Anyone have a 10-speed derailleur they want to donate in the name of science?
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  7. #7
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    Quote Originally Posted by lightjunction View Post
    Maybe getting a little side tracked here, but I'm just curious....

    The way I understand it, 10-speed and 9-speed derailleurs move the same total distance from left to right. The 9-speed shifter just has fewer indexes, meaning each index is further apart. But since indexes are only located in the shifter, not in the derailleur, it would seem that there wouldn't be an issue with using a 9-speed shifter with a 10-speed derailleur, unless the lever arm on the rear derailleur somehow played into the distance between indexes for the rear derailleur. Seems like the problem should be with the chain width. ie: the 9-speed chain is too wide for the 10-speed derailleur, and the 10-speed chain is too narrow to operate effectively on the 9-speed cogs.

    Anyone have a 10-speed derailleur they want to donate in the name of science?
    You misunderstand it and there is no need for an experiment.
    A SRAM 10-sp derailleur does not work with a 9-speed shifter and cassette.
    Different pull ratios. All in the "leverages." The shifter and RD are both different between 9- and 10-speed.
    Not because of the chain.
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  8. #8
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    Quote Originally Posted by mucky View Post
    ...There are a number of people on this forum using road RD, Sram and Shimano, on their MTB's.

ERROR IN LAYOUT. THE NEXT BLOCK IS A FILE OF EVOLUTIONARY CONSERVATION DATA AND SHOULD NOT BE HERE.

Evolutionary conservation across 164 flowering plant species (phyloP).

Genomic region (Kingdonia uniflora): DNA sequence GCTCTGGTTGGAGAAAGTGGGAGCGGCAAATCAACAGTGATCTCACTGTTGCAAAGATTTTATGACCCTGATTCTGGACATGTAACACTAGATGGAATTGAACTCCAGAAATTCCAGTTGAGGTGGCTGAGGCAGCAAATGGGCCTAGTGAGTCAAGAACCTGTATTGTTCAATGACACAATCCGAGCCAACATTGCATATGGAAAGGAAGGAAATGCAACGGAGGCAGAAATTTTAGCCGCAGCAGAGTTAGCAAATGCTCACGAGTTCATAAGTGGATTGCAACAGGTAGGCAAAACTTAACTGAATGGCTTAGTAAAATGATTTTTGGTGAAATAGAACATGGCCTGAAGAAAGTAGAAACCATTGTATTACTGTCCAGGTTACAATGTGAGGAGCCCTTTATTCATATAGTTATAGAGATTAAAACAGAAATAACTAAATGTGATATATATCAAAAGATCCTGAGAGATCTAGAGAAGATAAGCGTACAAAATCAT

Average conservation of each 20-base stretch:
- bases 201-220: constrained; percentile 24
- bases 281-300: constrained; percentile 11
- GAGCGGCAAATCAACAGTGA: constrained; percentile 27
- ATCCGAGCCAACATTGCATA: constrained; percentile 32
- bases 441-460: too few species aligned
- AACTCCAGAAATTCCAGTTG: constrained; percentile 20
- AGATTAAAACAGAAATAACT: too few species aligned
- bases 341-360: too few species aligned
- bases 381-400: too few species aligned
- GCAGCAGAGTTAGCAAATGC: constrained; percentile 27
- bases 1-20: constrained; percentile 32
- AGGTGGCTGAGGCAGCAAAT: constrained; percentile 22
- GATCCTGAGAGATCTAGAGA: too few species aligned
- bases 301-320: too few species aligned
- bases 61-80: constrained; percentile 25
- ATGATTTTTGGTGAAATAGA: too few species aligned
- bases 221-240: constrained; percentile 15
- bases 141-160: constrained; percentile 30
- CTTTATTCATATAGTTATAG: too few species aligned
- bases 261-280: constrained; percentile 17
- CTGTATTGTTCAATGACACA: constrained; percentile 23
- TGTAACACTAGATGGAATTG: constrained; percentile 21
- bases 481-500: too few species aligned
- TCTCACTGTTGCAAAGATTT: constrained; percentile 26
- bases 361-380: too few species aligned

Can't mix the Shimano 10-spd road and Shimano 10-spd MTB according to Shimano. Don't know real world, though. Marketing Geniuses at Shimano! Advantage to SRAM in this respect.

    I have been thinking of trying a
    Shimano 9-spd road derailleur to get a real short cage set up with some SRAM attack (Shimano pull) shifters for a truncated cassette on a Mukluk. I heard SRAM doesn't do as well with a truncated cassette setup. But that is another post...

  9. #9
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    Quote Originally Posted by shiggy View Post
    You misunderstand it and there is no need for an experiment.
    A SRAM 10-sp derailleur does not work with a 9-speed shifter and cassette.
    Different pull ratios. All in the "leverages." The shifter and RD are both different between 9- and 10-speed.
    Not because of the chain.
    Thank you Shiggy.

    People think that Sram's Exact Acutation is a 1:1 ratio. I believe it is not. Even if it is, then the RD probably has different pivot points, making it move different.

    I would like to know if a 9spd Shimano shifter would work with a Sram 10spd RD.

  10. #10
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    Quote Originally Posted by mucky View Post
    Thank you Shiggy.

    People think that Sram's Exact Acutation is a 1:1 ratio. I believe it is not. Even if it is, then the RD probably has different pivot points, making it move different.

    I would like to know if a 9spd Shimano shifter would work with a Sram 10spd RD.
    You are correct, it is not exactly 1:1, just as the pre-10sp Shimano is not really 2:1. Both are just an approximation.

    From what I understand the main difference between a SRAM 9-sp RD and a 10-sp is the cable cam between the housing stop and the cable clamp. Changes the basic leverage.

    Funny how some people take offense when presented with the simple facts.